With so many developments and advances in the tech industry over the years, a lot of them can seem interconnected. In the case of quantum computers and the cryptocurrency market, this is apparently the case, but not all in the ways that are good. In fact, computers that could be thousands of times more powerful than current ones could pose a significant danger to bitcoin and the Blockchain network.
This development is courtesy of a paper published by researchers from the National University of Singapore. According to the study, a sufficiently powerful quantum computer could make minced meat of the cryptographic protocols employed by bitcoin and all financial institutions built in the Blockchain network.
“The key cryptographic protocols used to secure the internet and financial transactions of today are all susceptible to attack by the development of a sufficiently large quantum computer. One particular area at risk are cryptocurrencies, a market currently worth over 150 billion USD. We investigate the risk of Bitcoin, and other cryptocurrencies, to attacks by quantum computers. We find that the proof-of-work used by Bitcoin is relatively resistant to substantial speedup by quantum computers in the next 10 years, mainly because specialized ASIC miners are extremely fast compared to the estimated clock speed of near-term quantum computers,” the paper reads.
Read more at EconoTimes.com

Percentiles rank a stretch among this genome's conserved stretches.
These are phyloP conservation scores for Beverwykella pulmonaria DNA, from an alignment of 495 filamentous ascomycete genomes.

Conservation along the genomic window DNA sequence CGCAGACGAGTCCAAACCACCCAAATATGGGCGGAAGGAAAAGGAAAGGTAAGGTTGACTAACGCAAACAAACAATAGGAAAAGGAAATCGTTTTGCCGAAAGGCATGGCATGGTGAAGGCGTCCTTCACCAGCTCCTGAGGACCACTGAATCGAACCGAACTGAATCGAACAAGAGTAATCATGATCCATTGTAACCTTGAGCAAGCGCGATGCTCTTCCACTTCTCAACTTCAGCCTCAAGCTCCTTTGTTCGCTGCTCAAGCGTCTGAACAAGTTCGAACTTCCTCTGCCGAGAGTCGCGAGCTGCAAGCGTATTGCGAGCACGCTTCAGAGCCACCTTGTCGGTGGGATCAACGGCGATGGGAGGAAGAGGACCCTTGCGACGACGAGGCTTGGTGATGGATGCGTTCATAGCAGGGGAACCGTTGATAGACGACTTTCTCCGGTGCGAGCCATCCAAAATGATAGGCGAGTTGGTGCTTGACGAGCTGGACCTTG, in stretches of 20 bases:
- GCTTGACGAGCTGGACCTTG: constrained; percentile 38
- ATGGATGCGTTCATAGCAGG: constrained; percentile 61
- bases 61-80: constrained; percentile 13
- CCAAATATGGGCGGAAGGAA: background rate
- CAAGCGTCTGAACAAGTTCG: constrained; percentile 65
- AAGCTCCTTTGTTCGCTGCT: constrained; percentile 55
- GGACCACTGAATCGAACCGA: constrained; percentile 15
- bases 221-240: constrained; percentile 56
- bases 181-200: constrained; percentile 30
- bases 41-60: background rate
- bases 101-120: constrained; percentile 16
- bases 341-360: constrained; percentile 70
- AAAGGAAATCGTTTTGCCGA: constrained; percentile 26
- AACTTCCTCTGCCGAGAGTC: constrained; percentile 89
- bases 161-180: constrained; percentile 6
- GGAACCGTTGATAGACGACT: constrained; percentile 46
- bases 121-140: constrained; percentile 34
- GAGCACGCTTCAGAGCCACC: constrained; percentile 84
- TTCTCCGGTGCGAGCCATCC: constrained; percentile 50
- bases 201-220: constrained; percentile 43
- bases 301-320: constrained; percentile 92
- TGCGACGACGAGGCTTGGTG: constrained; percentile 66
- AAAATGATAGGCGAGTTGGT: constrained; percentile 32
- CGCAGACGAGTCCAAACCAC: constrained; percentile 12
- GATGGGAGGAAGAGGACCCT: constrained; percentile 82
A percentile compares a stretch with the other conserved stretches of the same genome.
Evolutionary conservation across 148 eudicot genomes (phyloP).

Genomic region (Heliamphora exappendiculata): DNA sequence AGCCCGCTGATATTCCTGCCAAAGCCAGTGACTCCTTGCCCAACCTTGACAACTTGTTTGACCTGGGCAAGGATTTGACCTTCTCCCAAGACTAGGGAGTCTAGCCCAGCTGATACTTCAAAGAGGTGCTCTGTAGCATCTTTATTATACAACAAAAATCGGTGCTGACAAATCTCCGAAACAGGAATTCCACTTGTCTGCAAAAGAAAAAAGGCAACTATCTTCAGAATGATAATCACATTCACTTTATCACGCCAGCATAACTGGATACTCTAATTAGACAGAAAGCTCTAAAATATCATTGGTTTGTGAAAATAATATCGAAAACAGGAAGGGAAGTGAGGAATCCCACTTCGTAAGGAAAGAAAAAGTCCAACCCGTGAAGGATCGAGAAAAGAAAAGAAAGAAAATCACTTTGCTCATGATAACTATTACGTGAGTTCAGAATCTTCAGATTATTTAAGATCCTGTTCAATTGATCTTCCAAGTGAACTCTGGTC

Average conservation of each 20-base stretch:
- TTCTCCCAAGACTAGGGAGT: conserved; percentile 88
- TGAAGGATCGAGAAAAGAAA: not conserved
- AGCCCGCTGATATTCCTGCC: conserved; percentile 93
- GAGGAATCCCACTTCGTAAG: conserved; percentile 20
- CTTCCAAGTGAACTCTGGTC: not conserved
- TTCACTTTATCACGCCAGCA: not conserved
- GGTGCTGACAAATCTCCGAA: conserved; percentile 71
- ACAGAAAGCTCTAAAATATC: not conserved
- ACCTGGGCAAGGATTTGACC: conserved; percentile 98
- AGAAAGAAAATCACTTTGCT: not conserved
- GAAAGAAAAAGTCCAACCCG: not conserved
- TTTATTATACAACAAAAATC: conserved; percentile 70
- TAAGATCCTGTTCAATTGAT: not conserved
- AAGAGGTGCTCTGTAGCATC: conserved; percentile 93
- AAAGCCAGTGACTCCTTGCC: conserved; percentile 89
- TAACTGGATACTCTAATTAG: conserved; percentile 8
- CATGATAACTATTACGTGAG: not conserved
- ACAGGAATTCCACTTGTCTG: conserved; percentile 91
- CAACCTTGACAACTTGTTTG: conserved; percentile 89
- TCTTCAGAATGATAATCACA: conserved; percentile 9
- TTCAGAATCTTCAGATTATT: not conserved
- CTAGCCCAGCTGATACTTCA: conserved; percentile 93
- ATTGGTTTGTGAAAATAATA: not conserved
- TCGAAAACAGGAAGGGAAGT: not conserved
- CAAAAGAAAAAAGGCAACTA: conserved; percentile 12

See the full article from The Australian.
Australia’s Commonwealth Bank announced that it has developed a quantum computer simulator. This will help develop applications across a variety of industries rather than wait for the hardware to become available.
Applications for a large, complex bank like CBA start with so-called Monte Carlo simulations, where the impact of risk is assessed on the full range of scenarios under consideration. Under classical computing, it takes about a day to work out the risk position of the bank.
Quantum computing would deliver the same outcome in a matter of minutes, enabling more dynamic decision-making as a result of real-time data feeds.
Trading positions could be known in real time, with investment strategies chosen after consideration of millions of different scenarios. Beyond such base-level applications, the potential is mostly unknown because problem-solving in business is constrained by the limits of classical computing.
Universities and banks are collaborating in anticipation of the quantum computer becoming reality. An estimated 20,000 jobs are opening up after investments of about $10B in investments the US, China, and Japan.
From The Australian: In July, Microsoft and the University of Sydney announced a multi-year partnership to move quantum machines from research into real-world engineering. In April, the Commonwealth Bank revealed it had developed a quantum computer “simulator” to give Australians “a head start on the massive step change in computing power promised by quantum processing”.
Professor Andrea Morella from the University of New South Wales (Sydney) said they launched Silicon Quantum Computing — described as Australia’s first quantum computing company — to scale up its silicon-based research. The move followed an $83 million research deal involving the university, the state and federal governments, Commonwealth Bank and Telstra. “There are more jobs than people, not just in Australia but worldwide,” he said.
Companies usually have to make do with conventional electrical or microwave engineers, training them on the job in quantum science. “Or (companies will) find a quantum physicist and try and teach them microwave engineering and electronic design. There are only a handful of people with the full range of skills, and those people are very valued on the market,” he said.